How can understanding the past and the present help us shape our future? What role will you play in responding to the numerous environmental, political, and social challenges of our time? Develop your skills as an active global citizen with our BSc in Humanitarian Archaeology. This cutting-edge, practical degree will enable you to become an archaeologist with the skills to tackle some of the biggest humanitarian issues affecting global society in the 21st century. You will explore how conflict, genocide, human evolution, identity, and climate change have shaped the world in which we live and how society has responded to these challenges throughout human history. You will participate in unique fieldwork opportunities throughout your studies that will teach you the practical and digital skills that archaeologists use to document landscapes and analyse material culture. And you will learn how to assist in social action agendas, build community cohesion, and contribute to the physical and mental well-being of others using archaeological approaches The BSc (Hons) in Humanitarian Archaeology is a unique and diverse programme which offers you the opportunity to: (i) gain detailed knowledge about how conflict, genocide, climate change and culture have shaped societies and the environment; (ii) learn about the methods that archaeologists use to document landscapes and material culture, advance social action and contribute to physical and mental well-being; (iii) develop and apply practical skills during annual fieldwork opportunities, including international fieldwork in your second year; (iv) tailor your learning through chosen pathways; (v) complete a detailed research project relating to one of your pathway choices and/or interests; (vi) undertake interdisciplinary studies taught by specialists in Archaeology, History, International Relations, Geography, Media and Film, Forensic Science, and Law. This course is ideal for those who have an interest in archaeological practice, human rights, genocide and conflict studies, social justice, forensic investigation, and geography. You will engage with the many of the critical debates that currently affect our global community such as: • The complexity of human identity from prehistory to the present • Evidence for the current climate crisis • The reasoning, methods, and aftermaths of conflict; ranging from interpersonal violence to acts of genocide • You will also develop the skills needed to communicate with a range of stakeholders, including the public and critical decision-makers. In Year 2 there will be a substantive overseas field school to Africa or the Global South region where you will engage with communities and individuals who are at the forefront of adapting to the climate crisis, conflict, or other humanitarian concerns. We will help you develop an understanding of how learning about the past can help shape the future, and equip you with the skills you need to pursue a career in a wide range of fields, including archaeology, human rights work, Non-Government Agencies, education, policy development, and heritage management.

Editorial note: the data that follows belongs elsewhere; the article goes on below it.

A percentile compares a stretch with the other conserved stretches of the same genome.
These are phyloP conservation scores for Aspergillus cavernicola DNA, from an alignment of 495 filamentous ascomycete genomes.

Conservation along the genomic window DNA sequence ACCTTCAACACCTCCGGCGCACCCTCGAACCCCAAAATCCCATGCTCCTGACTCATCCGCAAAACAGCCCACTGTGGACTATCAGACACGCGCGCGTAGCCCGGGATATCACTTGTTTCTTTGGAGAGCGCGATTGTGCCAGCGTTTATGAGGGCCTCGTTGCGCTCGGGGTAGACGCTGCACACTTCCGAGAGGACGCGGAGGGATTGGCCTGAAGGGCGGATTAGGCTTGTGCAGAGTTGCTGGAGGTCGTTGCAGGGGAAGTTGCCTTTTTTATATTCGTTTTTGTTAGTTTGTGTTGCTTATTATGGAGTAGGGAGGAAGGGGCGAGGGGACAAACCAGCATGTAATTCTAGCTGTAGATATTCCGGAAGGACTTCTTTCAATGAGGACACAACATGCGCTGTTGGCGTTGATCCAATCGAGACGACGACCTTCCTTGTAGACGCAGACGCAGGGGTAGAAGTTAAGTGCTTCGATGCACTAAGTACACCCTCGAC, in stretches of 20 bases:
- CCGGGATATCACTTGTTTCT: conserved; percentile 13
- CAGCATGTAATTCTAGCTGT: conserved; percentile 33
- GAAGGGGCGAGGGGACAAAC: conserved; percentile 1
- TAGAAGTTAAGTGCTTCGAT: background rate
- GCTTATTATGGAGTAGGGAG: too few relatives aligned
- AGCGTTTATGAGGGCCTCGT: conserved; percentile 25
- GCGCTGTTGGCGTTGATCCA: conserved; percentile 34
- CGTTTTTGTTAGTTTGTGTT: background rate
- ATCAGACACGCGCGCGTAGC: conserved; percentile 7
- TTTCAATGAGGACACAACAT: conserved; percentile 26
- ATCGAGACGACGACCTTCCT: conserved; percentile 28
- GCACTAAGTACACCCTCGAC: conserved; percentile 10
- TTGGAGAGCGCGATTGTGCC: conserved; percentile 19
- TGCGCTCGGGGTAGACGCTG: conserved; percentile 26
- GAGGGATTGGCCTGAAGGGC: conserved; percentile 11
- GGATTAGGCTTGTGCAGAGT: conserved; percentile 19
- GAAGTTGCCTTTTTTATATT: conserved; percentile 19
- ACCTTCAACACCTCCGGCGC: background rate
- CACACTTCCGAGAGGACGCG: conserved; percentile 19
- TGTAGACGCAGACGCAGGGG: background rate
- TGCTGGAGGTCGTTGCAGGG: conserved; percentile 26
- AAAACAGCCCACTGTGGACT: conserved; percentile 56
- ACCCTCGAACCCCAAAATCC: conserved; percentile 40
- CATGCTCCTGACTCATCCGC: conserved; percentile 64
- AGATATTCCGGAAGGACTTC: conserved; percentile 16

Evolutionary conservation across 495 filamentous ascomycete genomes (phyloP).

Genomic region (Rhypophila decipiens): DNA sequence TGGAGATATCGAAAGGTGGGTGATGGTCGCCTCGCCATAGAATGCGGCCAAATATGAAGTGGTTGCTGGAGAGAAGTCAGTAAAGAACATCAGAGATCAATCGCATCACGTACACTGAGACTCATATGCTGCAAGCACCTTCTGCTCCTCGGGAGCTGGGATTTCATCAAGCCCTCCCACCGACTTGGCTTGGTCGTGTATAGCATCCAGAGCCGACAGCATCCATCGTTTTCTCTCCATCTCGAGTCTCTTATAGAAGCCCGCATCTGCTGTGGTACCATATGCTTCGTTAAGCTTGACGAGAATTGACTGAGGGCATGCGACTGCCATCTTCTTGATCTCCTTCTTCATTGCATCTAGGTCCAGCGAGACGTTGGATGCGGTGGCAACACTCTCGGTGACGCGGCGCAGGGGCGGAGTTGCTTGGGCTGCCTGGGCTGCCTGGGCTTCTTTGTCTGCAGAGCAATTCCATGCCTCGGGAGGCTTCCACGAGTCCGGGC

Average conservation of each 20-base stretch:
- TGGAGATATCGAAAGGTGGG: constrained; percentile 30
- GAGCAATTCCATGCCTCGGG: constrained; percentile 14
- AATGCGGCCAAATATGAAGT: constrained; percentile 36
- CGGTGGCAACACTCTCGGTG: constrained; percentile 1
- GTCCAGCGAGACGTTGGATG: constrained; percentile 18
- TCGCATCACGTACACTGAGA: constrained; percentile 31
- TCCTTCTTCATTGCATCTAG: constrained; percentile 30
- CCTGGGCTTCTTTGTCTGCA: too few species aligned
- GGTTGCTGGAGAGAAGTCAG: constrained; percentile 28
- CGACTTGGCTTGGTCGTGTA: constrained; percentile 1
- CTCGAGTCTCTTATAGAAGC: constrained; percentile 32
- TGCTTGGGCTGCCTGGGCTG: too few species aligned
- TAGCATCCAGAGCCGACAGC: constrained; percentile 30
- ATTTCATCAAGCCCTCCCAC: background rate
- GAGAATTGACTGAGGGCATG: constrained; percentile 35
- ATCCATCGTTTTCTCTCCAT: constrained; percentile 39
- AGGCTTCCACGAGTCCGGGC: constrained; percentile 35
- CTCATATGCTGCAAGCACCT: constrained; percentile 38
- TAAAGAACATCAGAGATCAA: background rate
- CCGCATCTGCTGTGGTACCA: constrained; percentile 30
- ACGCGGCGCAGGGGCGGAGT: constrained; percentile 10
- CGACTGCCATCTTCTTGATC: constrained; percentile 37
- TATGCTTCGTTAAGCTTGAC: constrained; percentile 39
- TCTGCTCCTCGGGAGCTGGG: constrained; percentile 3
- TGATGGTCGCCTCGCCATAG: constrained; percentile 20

Level 4: Introduction to Humanitarian Archaeology, Planet Earth, Archaeology of Conflict & Genocide, Community Archaeology, Archaeological Practice and Archaeological Field School. Level 5: Research Skills, International Fieldwork, Mass Death Scenarios, Climate and Environmental Change, Identity and the Archaeological Record, Contemporary Debates in Humanitarian Archaeology, Environmental Hazards (optional module), Gender History and Sexual Politics (optional module), International Society (optional module), Researching the Climate Crisis (optional module), Conversation and Environment (optional module), Forensic Archaeology (optional module). Level 6: Humanitarian Archaeology Dissertation, Digital Archaeology, Archaeology of the Holocaust, Creating Climate Resilient Societies, Archaeology and Activism, Film, Archive, and Heritage (optional module), Environmental Issues and the Media (optional module), People, Technology, and Place (optional module), Techniques in the Identification of Human Remains (optional module), Human Rights in Global Security (optional module), Nomads, Tribal Groups, and the State (optional module), Expert Witness and the Legal System (optional module), International Human Rights (optional module), Ice Age Britain (optional module), Archaeology and Colonialism (optional module)
Assessments for the core modules will include, but not limited to, the following: • Poster Presentations • Written Assessments (Essays) • Written Assessments (Reports) • Practical Examinations and Reflections • Digital Assessments • Dissertation
How to apply
This is the deadline for applications to be completed and sent for this course. If the university or college still has places available you can apply after this date, but your application is not guaranteed to be considered.
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- Staffordshire University (Stoke Campus)
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Points of entry
The following entry points are available for this course:
- Year 1
There is no data available for this course. For further information visit the Discover Uni website.
Fees and funding
|Northern Ireland||£9250||Year 1|
|Channel Islands||£9250||Year 1|